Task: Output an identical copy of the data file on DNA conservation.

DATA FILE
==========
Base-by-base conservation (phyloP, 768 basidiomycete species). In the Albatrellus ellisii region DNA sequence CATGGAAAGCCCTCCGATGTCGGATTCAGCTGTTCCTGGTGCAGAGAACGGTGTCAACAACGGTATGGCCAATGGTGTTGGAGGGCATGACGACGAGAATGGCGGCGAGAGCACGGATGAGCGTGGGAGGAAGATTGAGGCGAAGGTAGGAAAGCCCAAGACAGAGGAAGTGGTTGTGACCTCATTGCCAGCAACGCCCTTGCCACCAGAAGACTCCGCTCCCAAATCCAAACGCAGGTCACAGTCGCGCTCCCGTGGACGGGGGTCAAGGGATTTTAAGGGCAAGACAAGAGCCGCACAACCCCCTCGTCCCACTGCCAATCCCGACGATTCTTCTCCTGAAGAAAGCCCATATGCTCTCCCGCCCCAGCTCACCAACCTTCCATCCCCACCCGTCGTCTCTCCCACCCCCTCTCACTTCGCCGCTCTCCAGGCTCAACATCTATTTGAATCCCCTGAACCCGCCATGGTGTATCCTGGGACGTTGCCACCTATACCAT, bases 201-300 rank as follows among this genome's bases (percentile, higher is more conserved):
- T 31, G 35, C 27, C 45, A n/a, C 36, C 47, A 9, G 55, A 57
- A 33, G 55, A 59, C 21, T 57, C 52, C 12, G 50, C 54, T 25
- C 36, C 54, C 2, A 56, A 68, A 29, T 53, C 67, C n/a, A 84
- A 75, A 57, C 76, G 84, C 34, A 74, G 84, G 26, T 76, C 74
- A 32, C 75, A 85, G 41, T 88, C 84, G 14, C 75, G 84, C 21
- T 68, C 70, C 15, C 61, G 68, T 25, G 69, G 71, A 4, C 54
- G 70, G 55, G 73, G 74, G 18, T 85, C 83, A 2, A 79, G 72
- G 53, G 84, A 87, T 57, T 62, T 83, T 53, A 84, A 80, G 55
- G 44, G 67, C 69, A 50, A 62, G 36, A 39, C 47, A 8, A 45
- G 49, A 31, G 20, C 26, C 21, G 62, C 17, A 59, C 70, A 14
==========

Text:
Base-by-base conservation (phyloP, 768 basidiomycete species). In the Albatrellus ellisii region DNA sequence CATGGAAAGCCCTCCGATGTCGGATTCAGCTGTTCCTGGTGCAGAGAACGGTGTCAACAACGGTATGGCCAATGGTGTTGGAGGGCATGACGACGAGAATGGCGGCGAGAGCACGGATGAGCGTGGGAGGAAGATTGAGGCGAAGGTAGGAAAGCCCAAGACAGAGGAAGTGGTTGTGACCTCATTGCCAGCAACGCCCTTGCCACCAGAAGACTCCGCTCCCAAATCCAAACGCAGGTCACAGTCGCGCTCCCGTGGACGGGGGTCAAGGGATTTTAAGGGCAAGACAAGAGCCGCACAACCCCCTCGTCCCACTGCCAATCCCGACGATTCTTCTCCTGAAGAAAGCCCATATGCTCTCCCGCCCCAGCTCACCAACCTTCCATCCCCACCCGTCGTCTCTCCCACCCCCTCTCACTTCGCCGCTCTCCAGGCTCAACATCTATTTGAATCCCCTGAACCCGCCATGGTGTATCCTGGGACGTTGCCACCTATACCAT, bases 201-300 rank as follows among this genome's bases (percentile, higher is more conserved):
- T 31, G 35, C 27, C 45, A n/a, C 36, C 47, A 9, G 55, A 57
- A 33, G 55, A 59, C 21, T 57, C 52, C 12, G 50, C 54, T 25
- C 36, C 54, C 2, A 56, A 68, A 29, T 53, C 67, C n/a, A 84
- A 75, A 57, C 76, G 84, C 34, A 74, G 84, G 26, T 76, C 74
- A 32, C 75, A 85, G 41, T 88, C 84, G 14, C 75, G 84, C 21
- T 68, C 70, C 15, C 61, G 68, T 25, G 69, G 71, A 4, C 54
- G 70, G 55, G 73, G 74, G 18, T 85, C 83, A 2, A 79, G 72
- G 53, G 84, A 87, T 57, T 62, T 83, T 53, A 84, A 80, G 55
- G 44, G 67, C 69, A 50, A 62, G 36, A 39, C 47, A 8, A 45
- G 49, A 31, G 20, C 26, C 21, G 62, C 17, A 59, C 70, A 14